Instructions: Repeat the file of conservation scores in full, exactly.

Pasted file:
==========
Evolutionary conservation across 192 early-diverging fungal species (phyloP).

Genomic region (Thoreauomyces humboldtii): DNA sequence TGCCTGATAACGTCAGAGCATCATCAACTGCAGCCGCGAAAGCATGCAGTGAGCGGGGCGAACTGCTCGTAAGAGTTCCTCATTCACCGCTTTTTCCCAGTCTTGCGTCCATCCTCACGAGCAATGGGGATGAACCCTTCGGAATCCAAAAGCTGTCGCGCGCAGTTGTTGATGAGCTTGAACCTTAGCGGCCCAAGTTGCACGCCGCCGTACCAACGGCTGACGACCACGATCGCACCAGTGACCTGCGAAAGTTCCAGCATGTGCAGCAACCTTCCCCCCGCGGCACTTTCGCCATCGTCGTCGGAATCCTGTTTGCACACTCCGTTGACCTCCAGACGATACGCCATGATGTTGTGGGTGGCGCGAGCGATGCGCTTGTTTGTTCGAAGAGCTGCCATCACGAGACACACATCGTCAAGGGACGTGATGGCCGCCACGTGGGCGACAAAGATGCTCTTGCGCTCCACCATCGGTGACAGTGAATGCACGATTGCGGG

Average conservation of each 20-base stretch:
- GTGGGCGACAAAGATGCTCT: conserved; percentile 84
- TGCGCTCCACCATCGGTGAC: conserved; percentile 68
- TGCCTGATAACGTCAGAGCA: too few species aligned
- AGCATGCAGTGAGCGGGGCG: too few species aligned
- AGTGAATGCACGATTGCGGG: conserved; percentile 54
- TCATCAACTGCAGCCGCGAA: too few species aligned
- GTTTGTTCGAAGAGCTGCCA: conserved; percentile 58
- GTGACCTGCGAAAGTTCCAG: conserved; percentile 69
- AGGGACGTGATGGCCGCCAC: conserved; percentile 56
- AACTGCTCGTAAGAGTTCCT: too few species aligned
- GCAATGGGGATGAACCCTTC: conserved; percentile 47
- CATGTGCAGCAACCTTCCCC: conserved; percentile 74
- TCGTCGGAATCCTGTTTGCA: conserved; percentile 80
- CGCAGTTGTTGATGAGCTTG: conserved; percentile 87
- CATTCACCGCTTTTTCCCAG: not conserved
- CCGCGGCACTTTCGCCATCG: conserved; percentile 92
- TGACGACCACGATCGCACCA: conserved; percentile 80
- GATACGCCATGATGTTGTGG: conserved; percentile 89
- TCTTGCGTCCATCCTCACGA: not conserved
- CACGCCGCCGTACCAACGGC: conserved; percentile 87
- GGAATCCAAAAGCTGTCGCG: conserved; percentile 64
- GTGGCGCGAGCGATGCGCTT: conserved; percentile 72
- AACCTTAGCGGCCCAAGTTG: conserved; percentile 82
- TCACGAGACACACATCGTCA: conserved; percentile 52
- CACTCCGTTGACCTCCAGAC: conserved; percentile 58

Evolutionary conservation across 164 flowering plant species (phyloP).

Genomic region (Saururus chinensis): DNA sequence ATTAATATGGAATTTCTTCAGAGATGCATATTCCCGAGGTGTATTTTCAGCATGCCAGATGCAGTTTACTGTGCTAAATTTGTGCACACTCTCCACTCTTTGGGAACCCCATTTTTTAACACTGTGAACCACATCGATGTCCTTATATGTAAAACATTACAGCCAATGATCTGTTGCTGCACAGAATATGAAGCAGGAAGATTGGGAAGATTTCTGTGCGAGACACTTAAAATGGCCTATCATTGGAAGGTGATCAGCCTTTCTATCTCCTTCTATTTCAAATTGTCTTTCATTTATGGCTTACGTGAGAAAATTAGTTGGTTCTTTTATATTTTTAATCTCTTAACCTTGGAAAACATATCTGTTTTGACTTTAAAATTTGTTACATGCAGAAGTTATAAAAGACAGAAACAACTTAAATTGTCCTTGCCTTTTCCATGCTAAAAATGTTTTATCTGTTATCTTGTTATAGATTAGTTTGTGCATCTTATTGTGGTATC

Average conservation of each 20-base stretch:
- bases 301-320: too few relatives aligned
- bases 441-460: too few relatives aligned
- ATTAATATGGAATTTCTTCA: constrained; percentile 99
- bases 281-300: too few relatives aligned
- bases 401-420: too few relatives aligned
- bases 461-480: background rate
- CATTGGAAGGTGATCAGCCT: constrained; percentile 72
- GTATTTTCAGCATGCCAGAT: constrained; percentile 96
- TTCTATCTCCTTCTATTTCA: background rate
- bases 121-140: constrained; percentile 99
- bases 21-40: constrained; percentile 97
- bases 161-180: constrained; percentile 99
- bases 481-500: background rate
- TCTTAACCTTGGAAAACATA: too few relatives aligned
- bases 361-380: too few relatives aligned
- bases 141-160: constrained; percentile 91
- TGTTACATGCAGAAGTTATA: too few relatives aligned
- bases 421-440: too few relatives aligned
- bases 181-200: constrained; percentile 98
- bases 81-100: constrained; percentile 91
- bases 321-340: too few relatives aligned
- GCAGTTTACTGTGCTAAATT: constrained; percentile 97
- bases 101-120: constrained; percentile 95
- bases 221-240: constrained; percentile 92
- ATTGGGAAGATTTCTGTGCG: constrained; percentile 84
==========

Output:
Evolutionary conservation across 192 early-diverging fungal species (phyloP).

Genomic region (Thoreauomyces humboldtii): DNA sequence TGCCTGATAACGTCAGAGCATCATCAACTGCAGCCGCGAAAGCATGCAGTGAGCGGGGCGAACTGCTCGTAAGAGTTCCTCATTCACCGCTTTTTCCCAGTCTTGCGTCCATCCTCACGAGCAATGGGGATGAACCCTTCGGAATCCAAAAGCTGTCGCGCGCAGTTGTTGATGAGCTTGAACCTTAGCGGCCCAAGTTGCACGCCGCCGTACCAACGGCTGACGACCACGATCGCACCAGTGACCTGCGAAAGTTCCAGCATGTGCAGCAACCTTCCCCCCGCGGCACTTTCGCCATCGTCGTCGGAATCCTGTTTGCACACTCCGTTGACCTCCAGACGATACGCCATGATGTTGTGGGTGGCGCGAGCGATGCGCTTGTTTGTTCGAAGAGCTGCCATCACGAGACACACATCGTCAAGGGACGTGATGGCCGCCACGTGGGCGACAAAGATGCTCTTGCGCTCCACCATCGGTGACAGTGAATGCACGATTGCGGG

Average conservation of each 20-base stretch:
- GTGGGCGACAAAGATGCTCT: conserved; percentile 84
- TGCGCTCCACCATCGGTGAC: conserved; percentile 68
- TGCCTGATAACGTCAGAGCA: too few species aligned
- AGCATGCAGTGAGCGGGGCG: too few species aligned
- AGTGAATGCACGATTGCGGG: conserved; percentile 54
- TCATCAACTGCAGCCGCGAA: too few species aligned
- GTTTGTTCGAAGAGCTGCCA: conserved; percentile 58
- GTGACCTGCGAAAGTTCCAG: conserved; percentile 69
- AGGGACGTGATGGCCGCCAC: conserved; percentile 56
- AACTGCTCGTAAGAGTTCCT: too few species aligned
- GCAATGGGGATGAACCCTTC: conserved; percentile 47
- CATGTGCAGCAACCTTCCCC: conserved; percentile 74
- TCGTCGGAATCCTGTTTGCA: conserved; percentile 80
- CGCAGTTGTTGATGAGCTTG: conserved; percentile 87
- CATTCACCGCTTTTTCCCAG: not conserved
- CCGCGGCACTTTCGCCATCG: conserved; percentile 92
- TGACGACCACGATCGCACCA: conserved; percentile 80
- GATACGCCATGATGTTGTGG: conserved; percentile 89
- TCTTGCGTCCATCCTCACGA: not conserved
- CACGCCGCCGTACCAACGGC: conserved; percentile 87
- GGAATCCAAAAGCTGTCGCG: conserved; percentile 64
- GTGGCGCGAGCGATGCGCTT: conserved; percentile 72
- AACCTTAGCGGCCCAAGTTG: conserved; percentile 82
- TCACGAGACACACATCGTCA: conserved; percentile 52
- CACTCCGTTGACCTCCAGAC: conserved; percentile 58

Evolutionary conservation across 164 flowering plant species (phyloP).

Genomic region (Saururus chinensis): DNA sequence ATTAATATGGAATTTCTTCAGAGATGCATATTCCCGAGGTGTATTTTCAGCATGCCAGATGCAGTTTACTGTGCTAAATTTGTGCACACTCTCCACTCTTTGGGAACCCCATTTTTTAACACTGTGAACCACATCGATGTCCTTATATGTAAAACATTACAGCCAATGATCTGTTGCTGCACAGAATATGAAGCAGGAAGATTGGGAAGATTTCTGTGCGAGACACTTAAAATGGCCTATCATTGGAAGGTGATCAGCCTTTCTATCTCCTTCTATTTCAAATTGTCTTTCATTTATGGCTTACGTGAGAAAATTAGTTGGTTCTTTTATATTTTTAATCTCTTAACCTTGGAAAACATATCTGTTTTGACTTTAAAATTTGTTACATGCAGAAGTTATAAAAGACAGAAACAACTTAAATTGTCCTTGCCTTTTCCATGCTAAAAATGTTTTATCTGTTATCTTGTTATAGATTAGTTTGTGCATCTTATTGTGGTATC

Average conservation of each 20-base stretch:
- bases 301-320: too few relatives aligned
- bases 441-460: too few relatives aligned
- ATTAATATGGAATTTCTTCA: constrained; percentile 99
- bases 281-300: too few relatives aligned
- bases 401-420: too few relatives aligned
- bases 461-480: background rate
- CATTGGAAGGTGATCAGCCT: constrained; percentile 72
- GTATTTTCAGCATGCCAGAT: constrained; percentile 96
- TTCTATCTCCTTCTATTTCA: background rate
- bases 121-140: constrained; percentile 99
- bases 21-40: constrained; percentile 97
- bases 161-180: constrained; percentile 99
- bases 481-500: background rate
- TCTTAACCTTGGAAAACATA: too few relatives aligned
- bases 361-380: too few relatives aligned
- bases 141-160: constrained; percentile 91
- TGTTACATGCAGAAGTTATA: too few relatives aligned
- bases 421-440: too few relatives aligned
- bases 181-200: constrained; percentile 98
- bases 81-100: constrained; percentile 91
- bases 321-340: too few relatives aligned
- GCAGTTTACTGTGCTAAATT: constrained; percentile 97
- bases 101-120: constrained; percentile 95
- bases 221-240: constrained; percentile 92
- ATTGGGAAGATTTCTGTGCG: constrained; percentile 84